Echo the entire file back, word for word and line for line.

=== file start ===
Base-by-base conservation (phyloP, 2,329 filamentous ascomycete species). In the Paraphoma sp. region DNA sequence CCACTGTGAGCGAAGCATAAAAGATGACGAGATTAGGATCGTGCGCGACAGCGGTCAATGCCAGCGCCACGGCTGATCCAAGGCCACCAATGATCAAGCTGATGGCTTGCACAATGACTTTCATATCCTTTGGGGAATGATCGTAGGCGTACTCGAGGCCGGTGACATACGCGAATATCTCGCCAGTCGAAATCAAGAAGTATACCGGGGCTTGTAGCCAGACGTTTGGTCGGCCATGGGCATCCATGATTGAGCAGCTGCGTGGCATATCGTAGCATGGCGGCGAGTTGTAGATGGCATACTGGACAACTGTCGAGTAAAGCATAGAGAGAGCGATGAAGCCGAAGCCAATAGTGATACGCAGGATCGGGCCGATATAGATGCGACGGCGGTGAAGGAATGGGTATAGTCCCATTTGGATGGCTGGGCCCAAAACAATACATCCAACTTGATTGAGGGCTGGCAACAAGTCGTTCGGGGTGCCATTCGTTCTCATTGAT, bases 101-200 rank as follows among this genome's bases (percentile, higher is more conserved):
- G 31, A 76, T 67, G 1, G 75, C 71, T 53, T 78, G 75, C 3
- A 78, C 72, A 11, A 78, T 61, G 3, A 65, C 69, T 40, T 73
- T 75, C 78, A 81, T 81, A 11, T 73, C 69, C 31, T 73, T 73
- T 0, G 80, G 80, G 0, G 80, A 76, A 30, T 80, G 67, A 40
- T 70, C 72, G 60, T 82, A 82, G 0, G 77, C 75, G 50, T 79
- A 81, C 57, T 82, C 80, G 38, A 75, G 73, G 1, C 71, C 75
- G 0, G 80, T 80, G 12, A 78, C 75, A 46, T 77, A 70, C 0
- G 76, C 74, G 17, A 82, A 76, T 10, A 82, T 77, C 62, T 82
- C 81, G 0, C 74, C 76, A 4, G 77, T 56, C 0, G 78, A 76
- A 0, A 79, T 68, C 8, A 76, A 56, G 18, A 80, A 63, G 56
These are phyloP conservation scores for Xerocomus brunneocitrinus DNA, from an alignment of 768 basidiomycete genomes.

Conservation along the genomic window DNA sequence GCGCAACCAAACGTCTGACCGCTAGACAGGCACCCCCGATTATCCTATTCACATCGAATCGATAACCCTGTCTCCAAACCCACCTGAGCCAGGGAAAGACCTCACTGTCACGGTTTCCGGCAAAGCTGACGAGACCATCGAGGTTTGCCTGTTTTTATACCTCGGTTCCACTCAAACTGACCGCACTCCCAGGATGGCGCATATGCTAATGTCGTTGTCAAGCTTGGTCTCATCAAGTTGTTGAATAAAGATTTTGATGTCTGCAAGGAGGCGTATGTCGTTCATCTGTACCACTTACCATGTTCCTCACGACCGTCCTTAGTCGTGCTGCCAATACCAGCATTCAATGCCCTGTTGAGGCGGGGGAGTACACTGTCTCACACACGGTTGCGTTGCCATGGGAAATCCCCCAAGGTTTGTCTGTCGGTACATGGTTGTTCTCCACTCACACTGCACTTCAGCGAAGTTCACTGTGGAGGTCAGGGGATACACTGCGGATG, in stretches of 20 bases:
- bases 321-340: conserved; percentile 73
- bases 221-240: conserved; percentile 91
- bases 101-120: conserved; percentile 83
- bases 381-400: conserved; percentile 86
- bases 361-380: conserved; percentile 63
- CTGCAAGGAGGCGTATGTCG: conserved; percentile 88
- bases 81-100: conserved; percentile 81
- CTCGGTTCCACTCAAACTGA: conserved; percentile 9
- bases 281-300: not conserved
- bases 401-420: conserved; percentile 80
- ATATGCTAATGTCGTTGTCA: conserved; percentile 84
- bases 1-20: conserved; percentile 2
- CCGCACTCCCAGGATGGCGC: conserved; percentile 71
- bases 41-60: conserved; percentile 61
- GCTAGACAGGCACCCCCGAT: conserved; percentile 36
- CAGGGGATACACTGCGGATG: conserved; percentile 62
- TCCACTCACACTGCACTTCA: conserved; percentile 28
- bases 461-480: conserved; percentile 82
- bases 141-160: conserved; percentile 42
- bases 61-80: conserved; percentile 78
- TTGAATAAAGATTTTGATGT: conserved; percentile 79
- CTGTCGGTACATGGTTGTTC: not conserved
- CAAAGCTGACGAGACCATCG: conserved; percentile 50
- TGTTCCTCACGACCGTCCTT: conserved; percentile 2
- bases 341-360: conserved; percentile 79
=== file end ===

Base-by-base conservation (phyloP, 2,329 filamentous ascomycete species). In the Paraphoma sp. region DNA sequence CCACTGTGAGCGAAGCATAAAAGATGACGAGATTAGGATCGTGCGCGACAGCGGTCAATGCCAGCGCCACGGCTGATCCAAGGCCACCAATGATCAAGCTGATGGCTTGCACAATGACTTTCATATCCTTTGGGGAATGATCGTAGGCGTACTCGAGGCCGGTGACATACGCGAATATCTCGCCAGTCGAAATCAAGAAGTATACCGGGGCTTGTAGCCAGACGTTTGGTCGGCCATGGGCATCCATGATTGAGCAGCTGCGTGGCATATCGTAGCATGGCGGCGAGTTGTAGATGGCATACTGGACAACTGTCGAGTAAAGCATAGAGAGAGCGATGAAGCCGAAGCCAATAGTGATACGCAGGATCGGGCCGATATAGATGCGACGGCGGTGAAGGAATGGGTATAGTCCCATTTGGATGGCTGGGCCCAAAACAATACATCCAACTTGATTGAGGGCTGGCAACAAGTCGTTCGGGGTGCCATTCGTTCTCATTGAT, bases 101-200 rank as follows among this genome's bases (percentile, higher is more conserved):
- G 31, A 76, T 67, G 1, G 75, C 71, T 53, T 78, G 75, C 3
- A 78, C 72, A 11, A 78, T 61, G 3, A 65, C 69, T 40, T 73
- T 75, C 78, A 81, T 81, A 11, T 73, C 69, C 31, T 73, T 73
- T 0, G 80, G 80, G 0, G 80, A 76, A 30, T 80, G 67, A 40
- T 70, C 72, G 60, T 82, A 82, G 0, G 77, C 75, G 50, T 79
- A 81, C 57, T 82, C 80, G 38, A 75, G 73, G 1, C 71, C 75
- G 0, G 80, T 80, G 12, A 78, C 75, A 46, T 77, A 70, C 0
- G 76, C 74, G 17, A 82, A 76, T 10, A 82, T 77, C 62, T 82
- C 81, G 0, C 74, C 76, A 4, G 77, T 56, C 0, G 78, A 76
- A 0, A 79, T 68, C 8, A 76, A 56, G 18, A 80, A 63, G 56
These are phyloP conservation scores for Xerocomus brunneocitrinus DNA, from an alignment of 768 basidiomycete genomes.

Conservation along the genomic window DNA sequence GCGCAACCAAACGTCTGACCGCTAGACAGGCACCCCCGATTATCCTATTCACATCGAATCGATAACCCTGTCTCCAAACCCACCTGAGCCAGGGAAAGACCTCACTGTCACGGTTTCCGGCAAAGCTGACGAGACCATCGAGGTTTGCCTGTTTTTATACCTCGGTTCCACTCAAACTGACCGCACTCCCAGGATGGCGCATATGCTAATGTCGTTGTCAAGCTTGGTCTCATCAAGTTGTTGAATAAAGATTTTGATGTCTGCAAGGAGGCGTATGTCGTTCATCTGTACCACTTACCATGTTCCTCACGACCGTCCTTAGTCGTGCTGCCAATACCAGCATTCAATGCCCTGTTGAGGCGGGGGAGTACACTGTCTCACACACGGTTGCGTTGCCATGGGAAATCCCCCAAGGTTTGTCTGTCGGTACATGGTTGTTCTCCACTCACACTGCACTTCAGCGAAGTTCACTGTGGAGGTCAGGGGATACACTGCGGATG, in stretches of 20 bases:
- bases 321-340: conserved; percentile 73
- bases 221-240: conserved; percentile 91
- bases 101-120: conserved; percentile 83
- bases 381-400: conserved; percentile 86
- bases 361-380: conserved; percentile 63
- CTGCAAGGAGGCGTATGTCG: conserved; percentile 88
- bases 81-100: conserved; percentile 81
- CTCGGTTCCACTCAAACTGA: conserved; percentile 9
- bases 281-300: not conserved
- bases 401-420: conserved; percentile 80
- ATATGCTAATGTCGTTGTCA: conserved; percentile 84
- bases 1-20: conserved; percentile 2
- CCGCACTCCCAGGATGGCGC: conserved; percentile 71
- bases 41-60: conserved; percentile 61
- GCTAGACAGGCACCCCCGAT: conserved; percentile 36
- CAGGGGATACACTGCGGATG: conserved; percentile 62
- TCCACTCACACTGCACTTCA: conserved; percentile 28
- bases 461-480: conserved; percentile 82
- bases 141-160: conserved; percentile 42
- bases 61-80: conserved; percentile 78
- TTGAATAAAGATTTTGATGT: conserved; percentile 79
- CTGTCGGTACATGGTTGTTC: not conserved
- CAAAGCTGACGAGACCATCG: conserved; percentile 50
- TGTTCCTCACGACCGTCCTT: conserved; percentile 2
- bases 341-360: conserved; percentile 79